The Ravinia Festival: A talk with Zarin Mehta
1. Ravinia’s Beginnings And Now
FRANK J. OTERI: Well, Zarin, I want to thank you for meeting with me on this very hot Chicago day.
ZARIN MEHTA: It’s sunny, though.
FRANK J. OTERI: It is sunny. It’s very nice. Actually, meeting you here on the other side of town was a good excuse for me to get a walk outside of the hotel and to see a little bit of this wonderful city. Hot as it may be, it was great to walk by all of the fantastic architecture of this town. And as long as we’re talking about the architecture of the city of Chicago, I really believe that Ravinia is part of the architecture and the infrastructure of Chicago and has been for over 60 years. So much so that people outside of Chicago are amazed to find out when they visit Ravinia, there’s actually a train that runs—part of the Chicago Transit Authority—that takes you directly inside the festival, and it’s a special train that runs during festival season, and unlike other transit systems in the rest of the world where trains run whenever they want, this train is designed to bring people back after the concert ends and not make noise during the concert while it’s happening.
ZARIN MEHTA: Well, some musicians complain about the train and say: “Why can’t we do something about the train because it goes by the park twice an hour?” And I say to them: “Look, if the train didn’t go through, Ravinia wouldn’t exist.” Because it’s the train company that started Ravinia in 1904, as a way of getting people out of the city into, what was then, basically, the country, and they created a family entertainment acreage, with carousels and baseball diamonds and theatres and steam calliopes and a Pavilion for concerts, and in the early part of the century, the New York Symphony [now the Philharmonic] played there for about 15 years, all the greatest opera stars came through Ravinia, and stayed for 2 months and sang semi-staged opera. I mean, major names of the past, like Giovanni Martinelli, Elizabeth Rethberg…It was unbelievable, the people that came to this little village north of Chicago to sing Lohengrin and Faust and things like that night after night.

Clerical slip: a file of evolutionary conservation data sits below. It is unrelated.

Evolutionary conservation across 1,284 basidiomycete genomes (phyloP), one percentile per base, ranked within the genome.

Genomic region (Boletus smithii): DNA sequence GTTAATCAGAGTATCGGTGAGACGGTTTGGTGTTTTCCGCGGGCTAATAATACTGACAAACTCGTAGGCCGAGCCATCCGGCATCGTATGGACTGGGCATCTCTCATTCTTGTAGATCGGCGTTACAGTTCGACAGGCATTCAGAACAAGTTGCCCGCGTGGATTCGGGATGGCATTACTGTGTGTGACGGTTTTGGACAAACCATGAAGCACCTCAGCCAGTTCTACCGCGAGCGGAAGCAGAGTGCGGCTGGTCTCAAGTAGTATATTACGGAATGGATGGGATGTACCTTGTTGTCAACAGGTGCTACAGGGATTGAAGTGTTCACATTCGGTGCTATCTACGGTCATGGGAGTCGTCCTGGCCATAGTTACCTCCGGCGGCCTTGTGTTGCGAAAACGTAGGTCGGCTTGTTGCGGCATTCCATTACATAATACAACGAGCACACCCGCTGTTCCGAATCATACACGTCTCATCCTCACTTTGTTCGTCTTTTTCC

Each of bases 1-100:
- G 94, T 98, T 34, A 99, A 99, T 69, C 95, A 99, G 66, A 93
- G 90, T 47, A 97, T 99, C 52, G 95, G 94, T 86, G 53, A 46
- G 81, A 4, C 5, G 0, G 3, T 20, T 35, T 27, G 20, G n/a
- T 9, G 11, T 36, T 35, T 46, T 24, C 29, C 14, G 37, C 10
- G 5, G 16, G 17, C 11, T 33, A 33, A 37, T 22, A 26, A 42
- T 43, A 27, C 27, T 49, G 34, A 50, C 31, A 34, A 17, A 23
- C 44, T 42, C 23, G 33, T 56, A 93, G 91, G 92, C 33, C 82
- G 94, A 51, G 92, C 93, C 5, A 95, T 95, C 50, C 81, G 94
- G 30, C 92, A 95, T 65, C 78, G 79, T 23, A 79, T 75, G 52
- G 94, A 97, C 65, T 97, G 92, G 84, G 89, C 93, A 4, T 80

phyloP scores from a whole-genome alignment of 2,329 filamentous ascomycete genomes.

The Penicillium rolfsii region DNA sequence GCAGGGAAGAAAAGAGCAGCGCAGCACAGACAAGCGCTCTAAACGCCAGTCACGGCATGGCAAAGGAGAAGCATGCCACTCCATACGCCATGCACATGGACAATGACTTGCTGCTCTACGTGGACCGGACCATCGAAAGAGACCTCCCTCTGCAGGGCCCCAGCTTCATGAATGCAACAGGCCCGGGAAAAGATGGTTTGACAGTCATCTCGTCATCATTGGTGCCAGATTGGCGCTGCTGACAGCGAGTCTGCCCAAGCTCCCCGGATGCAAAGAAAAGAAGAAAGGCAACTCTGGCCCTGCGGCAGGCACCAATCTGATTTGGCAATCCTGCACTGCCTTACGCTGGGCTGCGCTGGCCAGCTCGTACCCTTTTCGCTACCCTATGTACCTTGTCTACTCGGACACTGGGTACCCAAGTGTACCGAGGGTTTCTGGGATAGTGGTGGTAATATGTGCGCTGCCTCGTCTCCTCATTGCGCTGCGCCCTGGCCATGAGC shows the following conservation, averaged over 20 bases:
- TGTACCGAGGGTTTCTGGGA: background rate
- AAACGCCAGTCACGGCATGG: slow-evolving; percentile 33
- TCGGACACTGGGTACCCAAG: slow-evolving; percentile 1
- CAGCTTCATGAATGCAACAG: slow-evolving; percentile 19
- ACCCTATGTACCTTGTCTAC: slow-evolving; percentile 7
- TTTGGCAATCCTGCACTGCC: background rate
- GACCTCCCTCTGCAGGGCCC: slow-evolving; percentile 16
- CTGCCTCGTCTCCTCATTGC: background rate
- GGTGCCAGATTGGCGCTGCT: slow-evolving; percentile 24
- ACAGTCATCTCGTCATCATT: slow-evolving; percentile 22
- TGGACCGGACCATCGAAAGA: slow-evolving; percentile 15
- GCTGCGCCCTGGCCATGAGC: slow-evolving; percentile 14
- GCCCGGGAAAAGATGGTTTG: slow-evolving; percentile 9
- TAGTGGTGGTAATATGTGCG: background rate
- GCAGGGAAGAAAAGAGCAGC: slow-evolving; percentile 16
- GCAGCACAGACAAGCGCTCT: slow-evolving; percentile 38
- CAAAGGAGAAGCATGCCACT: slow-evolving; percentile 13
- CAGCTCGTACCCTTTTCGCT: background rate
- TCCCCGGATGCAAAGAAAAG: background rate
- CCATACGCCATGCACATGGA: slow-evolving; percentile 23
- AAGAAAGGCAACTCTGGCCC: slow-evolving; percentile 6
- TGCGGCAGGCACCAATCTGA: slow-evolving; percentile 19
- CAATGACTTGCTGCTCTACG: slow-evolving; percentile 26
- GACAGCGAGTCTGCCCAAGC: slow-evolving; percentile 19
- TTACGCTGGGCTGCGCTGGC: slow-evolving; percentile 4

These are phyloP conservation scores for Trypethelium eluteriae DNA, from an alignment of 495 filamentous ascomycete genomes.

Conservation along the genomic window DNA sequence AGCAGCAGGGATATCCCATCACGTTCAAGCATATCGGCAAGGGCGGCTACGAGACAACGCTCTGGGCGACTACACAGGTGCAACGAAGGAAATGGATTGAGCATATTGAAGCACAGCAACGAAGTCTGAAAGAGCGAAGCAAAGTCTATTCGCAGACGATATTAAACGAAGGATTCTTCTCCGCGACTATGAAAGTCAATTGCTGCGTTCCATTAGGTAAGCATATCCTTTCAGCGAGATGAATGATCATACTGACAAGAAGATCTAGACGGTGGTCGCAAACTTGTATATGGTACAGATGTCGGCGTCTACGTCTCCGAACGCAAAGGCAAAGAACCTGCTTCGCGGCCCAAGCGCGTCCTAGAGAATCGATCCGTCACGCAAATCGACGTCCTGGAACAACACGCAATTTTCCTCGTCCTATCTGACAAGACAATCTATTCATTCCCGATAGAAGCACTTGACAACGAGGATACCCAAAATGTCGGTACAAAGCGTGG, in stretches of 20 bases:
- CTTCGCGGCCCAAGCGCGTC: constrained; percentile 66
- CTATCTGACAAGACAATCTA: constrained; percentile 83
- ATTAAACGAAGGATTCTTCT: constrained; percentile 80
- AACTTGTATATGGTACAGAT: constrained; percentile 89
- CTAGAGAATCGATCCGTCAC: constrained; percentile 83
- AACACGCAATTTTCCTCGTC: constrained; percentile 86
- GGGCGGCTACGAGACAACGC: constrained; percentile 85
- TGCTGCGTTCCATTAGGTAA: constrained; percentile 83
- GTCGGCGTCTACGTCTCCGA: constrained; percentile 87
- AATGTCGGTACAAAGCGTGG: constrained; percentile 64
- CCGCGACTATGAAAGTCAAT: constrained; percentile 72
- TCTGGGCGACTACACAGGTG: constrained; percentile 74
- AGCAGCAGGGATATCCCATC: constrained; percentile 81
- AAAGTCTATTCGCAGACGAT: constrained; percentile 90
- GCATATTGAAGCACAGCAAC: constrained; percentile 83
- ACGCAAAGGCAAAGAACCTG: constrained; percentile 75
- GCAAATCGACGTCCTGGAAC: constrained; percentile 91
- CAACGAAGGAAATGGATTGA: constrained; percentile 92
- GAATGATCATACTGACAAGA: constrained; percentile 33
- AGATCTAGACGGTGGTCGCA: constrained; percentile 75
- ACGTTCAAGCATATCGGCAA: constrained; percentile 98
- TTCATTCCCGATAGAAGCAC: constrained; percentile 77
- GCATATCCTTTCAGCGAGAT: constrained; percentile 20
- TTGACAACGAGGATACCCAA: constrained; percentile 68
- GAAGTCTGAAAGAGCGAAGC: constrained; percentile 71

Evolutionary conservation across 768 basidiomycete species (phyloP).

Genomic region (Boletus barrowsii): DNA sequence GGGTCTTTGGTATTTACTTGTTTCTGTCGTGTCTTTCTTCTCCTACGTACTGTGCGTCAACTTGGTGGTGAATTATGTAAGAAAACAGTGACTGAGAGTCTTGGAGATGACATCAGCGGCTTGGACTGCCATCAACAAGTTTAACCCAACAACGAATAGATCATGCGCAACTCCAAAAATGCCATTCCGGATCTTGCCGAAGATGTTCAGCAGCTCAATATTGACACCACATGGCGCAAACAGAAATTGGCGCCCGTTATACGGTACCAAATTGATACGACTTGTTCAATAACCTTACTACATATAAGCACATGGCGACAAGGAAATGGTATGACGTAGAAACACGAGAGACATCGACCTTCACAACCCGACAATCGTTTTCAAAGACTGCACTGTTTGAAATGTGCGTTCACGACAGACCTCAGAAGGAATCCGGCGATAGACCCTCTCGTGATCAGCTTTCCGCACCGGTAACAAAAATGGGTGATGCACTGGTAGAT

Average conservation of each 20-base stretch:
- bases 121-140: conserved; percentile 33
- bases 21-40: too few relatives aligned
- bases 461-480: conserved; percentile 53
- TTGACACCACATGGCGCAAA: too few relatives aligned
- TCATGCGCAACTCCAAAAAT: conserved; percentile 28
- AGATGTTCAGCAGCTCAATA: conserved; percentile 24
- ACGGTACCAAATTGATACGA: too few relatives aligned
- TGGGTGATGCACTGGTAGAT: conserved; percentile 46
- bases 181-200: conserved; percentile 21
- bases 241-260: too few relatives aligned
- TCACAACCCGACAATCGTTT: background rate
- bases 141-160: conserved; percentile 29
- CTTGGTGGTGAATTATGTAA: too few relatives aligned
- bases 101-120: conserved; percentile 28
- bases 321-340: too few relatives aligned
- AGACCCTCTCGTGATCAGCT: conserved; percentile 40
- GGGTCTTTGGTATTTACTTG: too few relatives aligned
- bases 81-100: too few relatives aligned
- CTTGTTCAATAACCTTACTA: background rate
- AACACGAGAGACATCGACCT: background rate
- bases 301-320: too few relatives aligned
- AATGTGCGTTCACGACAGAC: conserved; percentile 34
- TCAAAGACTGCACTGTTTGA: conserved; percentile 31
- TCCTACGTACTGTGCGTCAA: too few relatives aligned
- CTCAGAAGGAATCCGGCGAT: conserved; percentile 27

photo by Melissa Richard
FRANK J. OTERI: And, from almost the very beginning, Ravinia has had also a rich tradition of jazz musicians coming and composers and conductors. George Gershwin performed at Ravinia…
ZARIN MEHTA: When Ravinia, as we know it now, restarted after the Depression in ’36 with the Chicago Symphony in residence, we engaged the Chicago Symphony to play — people think it was the home of the Chicago Symphony. The Chicago Symphony as such has nothing to do with the organization; it has nothing to do with Ravinia. They’re two completely separate organizations. And we do 8 weeks of concerts with the Chicago Symphony. The rest of the time to keep the park busy and to, frankly, bring in as many different kinds of people with different tastes and so on as we can, we do jazz and we do pop and we do world music and we do chamber music. Gershwin played here; Benny Goodman did a repeat of his Carnegie Hall concert a couple of months after Carnegie Hall…
FRANK J. OTERI: Wow, this was the legendary 1938 concert…
ZARIN MEHTA: Right.
FRANK J. OTERI: …which goes down in the history books as the very first time that white and black jazz musicians played together. It’s actually not true, because Jelly Roll Morton in 1921…
ZARIN MEHTA: Well, you know, at the turn of the century, white and black musicians played all over the place together. That was before segregation became fashionable, I guess! But in terms of jazz, for instance, last night, we opened our 64th season with a concert featuring Ramsey Lewis in the first half and Herbie Hancock and Wayne Shorter in the second half. And they, both their sets, impromptu, played tribute to two jazz greats who sang, I don’t know how many times, at Ravinia: Joe Williams and Mel Torme, and they both did a tribute to them.
FRANK J. OTERI: Wow.
ZARIN MEHTA: Mel was from Chicago, Joe was from Chicago, Herbie’s from Chicago, Ramsey’s from Chicago, so it was like, you know, a very emotional period and they got a standing ovation for doing it.
FRANK J. OTERI: Does the festival begin every year with jazz programming? Is that the tradition?
ZARIN MEHTA: Well, yes, we started this in ’91, starting with jazz, and we’ve essentially worked it out on the basis of when we think is the right time to do it. Last year we started with the Joffrey Ballet and then did a week of jazz. It depends on when people are available. This year we started with jazz; we’re doing Joffrey next week.
FRANK J. OTERI: Right.
ZARIN MEHTA: So the following year, I think we’re starting with jazz again.
FRANK J. OTERI: Now, you say ballet at Ravinia, I’ve been to a number of performances over the years, but I’ve never gotten to see any of the dance. You actually stage ballets outdoors in the Grand Pavilion.
ZARIN MEHTA: We stage ballet, but it’s not ballet in the traditional sense, since we don’t have any way to do scenery. It really is modern dance, if you like. One set, we can do lighting. There’s not that much space offstage, so we have flats, there’s about 10 feet on either side of the flats, so it’s more static scenery type dance.